3) The European Commission (EC) and the Canadian Food Inspection Agency both include sesame in their allergen lists. (Reference: Gangur V., Kelly C., Navuluri L. (2005). Sesame allergy: a growing food allergy of global proportions? Annals of Allergy, Asthma and Immunology. 95, 5.).
    Looking in at the FDA from the outside, it appears that FDA has not decided on standardized criteria that will be used to determine when additional allergens will be regulated using the authority granted in the FALCPA. Instead, from the references below, it seems that FDA is not prioritizing the risk that different allergens pose to the public health, and is too overworked and underfunded to do so.
    1) The 2005 Policy Advisor to CFSAN’s Director of the Office of Regulations and Policy stated that “We’ve got enough to deal with right now with the eight major allergens.” (Reference: Laura E. Derr, When Food is Poison: the History, Consequences, and Limitations of the Food Allergen Labeling and Consumer Protection Act of 2004, 61 FOOD & DRUG L.J. 65, 141 (2006).)
    2) In the prepared remarks of Dr. Eschenbach’s March, 2008 FDLI conference speech, it is explained that there are significant problems at FDA like a lack of “planning, precision, or prioritization”, a workforce that is “aging, volatile, overextended, and equipped with inefficient tools”, and that FDA may “fail in its mission to protect and promote the health of every American”. (Reference: Andrew C. von Eschenbach, M.D (Commissioner of Food and Drugs), Prepared remarks for “The FDA Amendments Act: Reauthorization of the FDA” speech, Annual Conference of the Food and Drug Law Institute (March 26, 2008), available at http://www.fda.gov/NewsEvents/Speeches/ucm051550.htm ).
    In many cases in which FDA is given authority by Congress, it would be both possible and helpful for FDA to explain to the public the criteria and decision-making processes FDA plans to use as it decided whether and when to use such authority.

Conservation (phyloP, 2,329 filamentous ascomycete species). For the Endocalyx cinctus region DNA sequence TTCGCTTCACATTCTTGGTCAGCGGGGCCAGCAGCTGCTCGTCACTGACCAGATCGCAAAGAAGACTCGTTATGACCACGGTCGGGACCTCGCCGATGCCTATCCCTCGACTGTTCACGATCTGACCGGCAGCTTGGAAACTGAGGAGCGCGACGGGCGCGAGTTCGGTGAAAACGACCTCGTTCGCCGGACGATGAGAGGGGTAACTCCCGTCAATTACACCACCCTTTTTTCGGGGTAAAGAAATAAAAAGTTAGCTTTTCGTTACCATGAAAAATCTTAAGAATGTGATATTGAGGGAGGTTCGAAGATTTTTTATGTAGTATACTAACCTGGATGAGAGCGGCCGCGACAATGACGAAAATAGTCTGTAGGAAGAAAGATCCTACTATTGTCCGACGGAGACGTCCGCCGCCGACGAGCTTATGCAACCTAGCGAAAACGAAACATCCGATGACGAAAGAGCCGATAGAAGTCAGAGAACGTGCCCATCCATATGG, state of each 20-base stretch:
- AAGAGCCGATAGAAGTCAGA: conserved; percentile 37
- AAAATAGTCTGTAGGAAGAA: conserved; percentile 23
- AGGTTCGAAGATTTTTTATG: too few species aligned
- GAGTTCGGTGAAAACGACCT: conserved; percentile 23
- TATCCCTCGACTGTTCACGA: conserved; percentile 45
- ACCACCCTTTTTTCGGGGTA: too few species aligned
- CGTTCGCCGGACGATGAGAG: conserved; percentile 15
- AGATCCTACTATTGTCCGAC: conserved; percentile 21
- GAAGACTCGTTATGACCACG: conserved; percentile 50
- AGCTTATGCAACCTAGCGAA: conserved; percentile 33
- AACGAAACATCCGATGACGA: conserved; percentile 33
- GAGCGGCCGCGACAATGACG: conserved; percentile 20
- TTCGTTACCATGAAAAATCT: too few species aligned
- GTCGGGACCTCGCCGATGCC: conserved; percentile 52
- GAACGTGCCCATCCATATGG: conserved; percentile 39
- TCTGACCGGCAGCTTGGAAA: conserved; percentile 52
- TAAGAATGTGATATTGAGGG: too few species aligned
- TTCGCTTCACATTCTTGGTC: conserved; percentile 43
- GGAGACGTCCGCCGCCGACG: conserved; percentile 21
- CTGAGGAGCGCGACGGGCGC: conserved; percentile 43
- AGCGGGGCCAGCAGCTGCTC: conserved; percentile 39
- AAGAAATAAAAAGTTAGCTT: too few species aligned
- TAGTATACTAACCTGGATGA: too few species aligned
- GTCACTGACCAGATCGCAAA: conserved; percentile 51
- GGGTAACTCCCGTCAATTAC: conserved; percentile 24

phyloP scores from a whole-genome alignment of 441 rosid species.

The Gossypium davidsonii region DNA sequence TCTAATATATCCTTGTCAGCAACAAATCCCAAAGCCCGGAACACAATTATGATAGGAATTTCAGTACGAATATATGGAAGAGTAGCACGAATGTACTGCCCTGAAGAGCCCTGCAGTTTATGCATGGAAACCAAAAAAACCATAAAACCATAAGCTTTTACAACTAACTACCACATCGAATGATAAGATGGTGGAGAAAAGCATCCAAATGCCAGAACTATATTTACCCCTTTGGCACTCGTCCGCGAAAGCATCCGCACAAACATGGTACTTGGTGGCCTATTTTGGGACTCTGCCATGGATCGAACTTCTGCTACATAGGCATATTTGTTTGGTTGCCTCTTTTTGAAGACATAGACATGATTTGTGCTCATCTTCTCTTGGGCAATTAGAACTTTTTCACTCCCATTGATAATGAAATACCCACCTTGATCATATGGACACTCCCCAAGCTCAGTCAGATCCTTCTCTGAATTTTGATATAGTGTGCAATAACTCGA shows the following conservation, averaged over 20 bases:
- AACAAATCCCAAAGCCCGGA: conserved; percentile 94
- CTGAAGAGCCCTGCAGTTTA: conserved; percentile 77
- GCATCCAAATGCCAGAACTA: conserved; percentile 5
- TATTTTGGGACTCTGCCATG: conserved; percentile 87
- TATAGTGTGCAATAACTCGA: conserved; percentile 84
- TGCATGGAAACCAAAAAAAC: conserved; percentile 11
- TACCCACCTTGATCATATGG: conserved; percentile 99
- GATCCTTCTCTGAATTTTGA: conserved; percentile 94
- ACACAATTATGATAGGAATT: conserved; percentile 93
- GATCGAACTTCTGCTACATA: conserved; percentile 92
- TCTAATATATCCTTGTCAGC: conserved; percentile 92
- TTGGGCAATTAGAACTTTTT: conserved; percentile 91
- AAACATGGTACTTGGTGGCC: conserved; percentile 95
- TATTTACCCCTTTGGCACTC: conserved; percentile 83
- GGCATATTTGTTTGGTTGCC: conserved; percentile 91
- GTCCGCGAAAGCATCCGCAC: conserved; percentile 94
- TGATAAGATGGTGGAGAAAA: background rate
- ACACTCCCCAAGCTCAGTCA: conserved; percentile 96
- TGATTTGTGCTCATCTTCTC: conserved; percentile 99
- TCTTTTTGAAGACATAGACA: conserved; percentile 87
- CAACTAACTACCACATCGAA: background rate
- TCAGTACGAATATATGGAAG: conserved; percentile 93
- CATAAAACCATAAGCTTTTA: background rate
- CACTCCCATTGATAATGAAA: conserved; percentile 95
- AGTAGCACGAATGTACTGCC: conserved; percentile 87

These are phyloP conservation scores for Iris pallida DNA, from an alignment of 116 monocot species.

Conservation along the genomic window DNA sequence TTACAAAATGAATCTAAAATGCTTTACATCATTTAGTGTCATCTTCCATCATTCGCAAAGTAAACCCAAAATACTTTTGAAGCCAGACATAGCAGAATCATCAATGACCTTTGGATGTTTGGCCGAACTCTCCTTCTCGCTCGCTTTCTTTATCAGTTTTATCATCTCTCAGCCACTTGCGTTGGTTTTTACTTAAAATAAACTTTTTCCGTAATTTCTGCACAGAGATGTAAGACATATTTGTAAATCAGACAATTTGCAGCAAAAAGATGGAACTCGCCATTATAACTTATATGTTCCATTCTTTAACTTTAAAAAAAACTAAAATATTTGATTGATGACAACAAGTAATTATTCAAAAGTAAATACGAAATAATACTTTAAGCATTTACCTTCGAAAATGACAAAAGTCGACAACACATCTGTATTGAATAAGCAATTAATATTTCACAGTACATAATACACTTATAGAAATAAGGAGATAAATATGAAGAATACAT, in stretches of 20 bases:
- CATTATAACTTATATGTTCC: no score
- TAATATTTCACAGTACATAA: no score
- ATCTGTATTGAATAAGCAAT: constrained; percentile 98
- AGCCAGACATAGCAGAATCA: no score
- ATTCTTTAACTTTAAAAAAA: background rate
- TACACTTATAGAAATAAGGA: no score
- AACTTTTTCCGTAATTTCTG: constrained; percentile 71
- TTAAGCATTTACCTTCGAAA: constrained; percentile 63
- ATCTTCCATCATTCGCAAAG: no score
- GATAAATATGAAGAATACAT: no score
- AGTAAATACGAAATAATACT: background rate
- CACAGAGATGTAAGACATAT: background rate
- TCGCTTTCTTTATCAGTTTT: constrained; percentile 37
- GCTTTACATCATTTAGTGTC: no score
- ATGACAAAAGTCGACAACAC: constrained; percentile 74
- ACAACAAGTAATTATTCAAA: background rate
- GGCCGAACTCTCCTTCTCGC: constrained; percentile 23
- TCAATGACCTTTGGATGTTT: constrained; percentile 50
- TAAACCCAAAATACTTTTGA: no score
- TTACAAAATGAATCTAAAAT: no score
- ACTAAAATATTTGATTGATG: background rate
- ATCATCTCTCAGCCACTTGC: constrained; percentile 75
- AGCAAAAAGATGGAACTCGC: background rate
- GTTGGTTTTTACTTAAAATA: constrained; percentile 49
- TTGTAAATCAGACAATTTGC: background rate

25. Philip in Silver Spring
    November 16, 2009 at 10:43 pm

    I believe the FDA can become more transparent to the public in three ways: 1) update the FDA website, including adding a more intuitive search feature, 2) provide useful, active links to the federal register and the code of federal regulations, and 3)design a web page providing users information on what new rules FDA has proposed, how to comment on those proposed rules and,where to comment on proposed rules.
    My recent endeavor to traverse the FDA website in search of Food Allergen Labeling information convinced me the FDA search engine is a black hole of information. Not only will you not find what you need, but you will be lured into clicking link after link of unrelated information.
    As a concerned citizen and student looking for information for a project, I needed to find specifics about FDA’s rules/regulations regarding food allergen labeling on food products. After two hours of searching I realized that FDA would greatly benefit from a single portal guiding the public to a list of all current notices of proposed rules with links to the actual Federal Register/Code of Federal Regulations text, along with links to current legislation.
    Not only would this type of summary page for each topic be helpful for students like myself conducting research, but it will also be a valuable resource for those who want to track the status of FDA’s role in public policy formation. Additionally, those wishing to comment on proposed rules and play a more active role in the rule making process would benefit as well.
    In FDA’s renewed commitment to crack down on deceptive food labeling (including the “smart choice” labeling on cereal), this experimental type of summary page, listing the notice of proposal/rulemaking time frame with active links, could become a great way to involve the citizenry.

  26. E-Cigarette
    November 19, 2009 at 4:22 am

    Why exactly is the FDA trying to create an image of transparency. What government or private organization pressured the FDA to do this? Its not very common for a government agency to willfully disclose all of its operations to the public. Seriously, can someone tell me who put the FDA up to this, and can anyone verify how we know this transparency act isn’t just a facade to create a sense of trust?

  27. pariuri
    January 13, 2010 at 8:46 am

    It would be best for the FDA to evaluate continuously what best meets their needs and to develop better ways of doing things. In this way, a process will evolve for accelerating medical solutions in an increasingly effective manner.